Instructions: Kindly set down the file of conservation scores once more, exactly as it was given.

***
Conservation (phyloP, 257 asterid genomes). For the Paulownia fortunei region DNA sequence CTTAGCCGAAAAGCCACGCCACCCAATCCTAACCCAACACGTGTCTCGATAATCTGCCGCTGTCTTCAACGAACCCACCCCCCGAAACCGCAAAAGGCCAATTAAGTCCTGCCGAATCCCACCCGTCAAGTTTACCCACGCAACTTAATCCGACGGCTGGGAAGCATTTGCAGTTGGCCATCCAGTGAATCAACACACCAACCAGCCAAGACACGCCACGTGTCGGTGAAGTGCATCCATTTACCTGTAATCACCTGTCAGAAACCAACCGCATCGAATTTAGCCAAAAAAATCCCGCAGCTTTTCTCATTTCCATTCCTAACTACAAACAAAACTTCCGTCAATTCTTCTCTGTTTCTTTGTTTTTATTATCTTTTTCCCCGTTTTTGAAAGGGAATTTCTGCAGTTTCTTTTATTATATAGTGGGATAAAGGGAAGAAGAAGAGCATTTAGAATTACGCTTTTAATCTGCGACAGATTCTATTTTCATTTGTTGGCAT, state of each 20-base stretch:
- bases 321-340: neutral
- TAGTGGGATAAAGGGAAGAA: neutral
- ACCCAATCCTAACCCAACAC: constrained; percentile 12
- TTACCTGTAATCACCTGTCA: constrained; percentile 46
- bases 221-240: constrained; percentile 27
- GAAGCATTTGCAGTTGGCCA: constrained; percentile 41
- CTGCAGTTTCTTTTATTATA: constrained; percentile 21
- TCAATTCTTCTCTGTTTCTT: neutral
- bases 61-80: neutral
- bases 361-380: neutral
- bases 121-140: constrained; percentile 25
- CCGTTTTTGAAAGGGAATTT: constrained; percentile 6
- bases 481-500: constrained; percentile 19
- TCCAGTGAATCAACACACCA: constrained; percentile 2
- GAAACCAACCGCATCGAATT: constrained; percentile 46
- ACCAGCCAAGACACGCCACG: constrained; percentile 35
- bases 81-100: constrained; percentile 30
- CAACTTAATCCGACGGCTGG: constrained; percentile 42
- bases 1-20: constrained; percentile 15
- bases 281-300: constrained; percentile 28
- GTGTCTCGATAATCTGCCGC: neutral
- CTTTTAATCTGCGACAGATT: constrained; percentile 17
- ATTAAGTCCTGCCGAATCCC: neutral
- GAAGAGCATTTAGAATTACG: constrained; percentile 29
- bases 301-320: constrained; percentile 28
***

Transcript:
Conservation (phyloP, 257 asterid genomes). For the Paulownia fortunei region DNA sequence CTTAGCCGAAAAGCCACGCCACCCAATCCTAACCCAACACGTGTCTCGATAATCTGCCGCTGTCTTCAACGAACCCACCCCCCGAAACCGCAAAAGGCCAATTAAGTCCTGCCGAATCCCACCCGTCAAGTTTACCCACGCAACTTAATCCGACGGCTGGGAAGCATTTGCAGTTGGCCATCCAGTGAATCAACACACCAACCAGCCAAGACACGCCACGTGTCGGTGAAGTGCATCCATTTACCTGTAATCACCTGTCAGAAACCAACCGCATCGAATTTAGCCAAAAAAATCCCGCAGCTTTTCTCATTTCCATTCCTAACTACAAACAAAACTTCCGTCAATTCTTCTCTGTTTCTTTGTTTTTATTATCTTTTTCCCCGTTTTTGAAAGGGAATTTCTGCAGTTTCTTTTATTATATAGTGGGATAAAGGGAAGAAGAAGAGCATTTAGAATTACGCTTTTAATCTGCGACAGATTCTATTTTCATTTGTTGGCAT, state of each 20-base stretch:
- bases 321-340: neutral
- TAGTGGGATAAAGGGAAGAA: neutral
- ACCCAATCCTAACCCAACAC: constrained; percentile 12
- TTACCTGTAATCACCTGTCA: constrained; percentile 46
- bases 221-240: constrained; percentile 27
- GAAGCATTTGCAGTTGGCCA: constrained; percentile 41
- CTGCAGTTTCTTTTATTATA: constrained; percentile 21
- TCAATTCTTCTCTGTTTCTT: neutral
- bases 61-80: neutral
- bases 361-380: neutral
- bases 121-140: constrained; percentile 25
- CCGTTTTTGAAAGGGAATTT: constrained; percentile 6
- bases 481-500: constrained; percentile 19
- TCCAGTGAATCAACACACCA: constrained; percentile 2
- GAAACCAACCGCATCGAATT: constrained; percentile 46
- ACCAGCCAAGACACGCCACG: constrained; percentile 35
- bases 81-100: constrained; percentile 30
- CAACTTAATCCGACGGCTGG: constrained; percentile 42
- bases 1-20: constrained; percentile 15
- bases 281-300: constrained; percentile 28
- GTGTCTCGATAATCTGCCGC: neutral
- CTTTTAATCTGCGACAGATT: constrained; percentile 17
- ATTAAGTCCTGCCGAATCCC: neutral
- GAAGAGCATTTAGAATTACG: constrained; percentile 29
- bases 301-320: constrained; percentile 28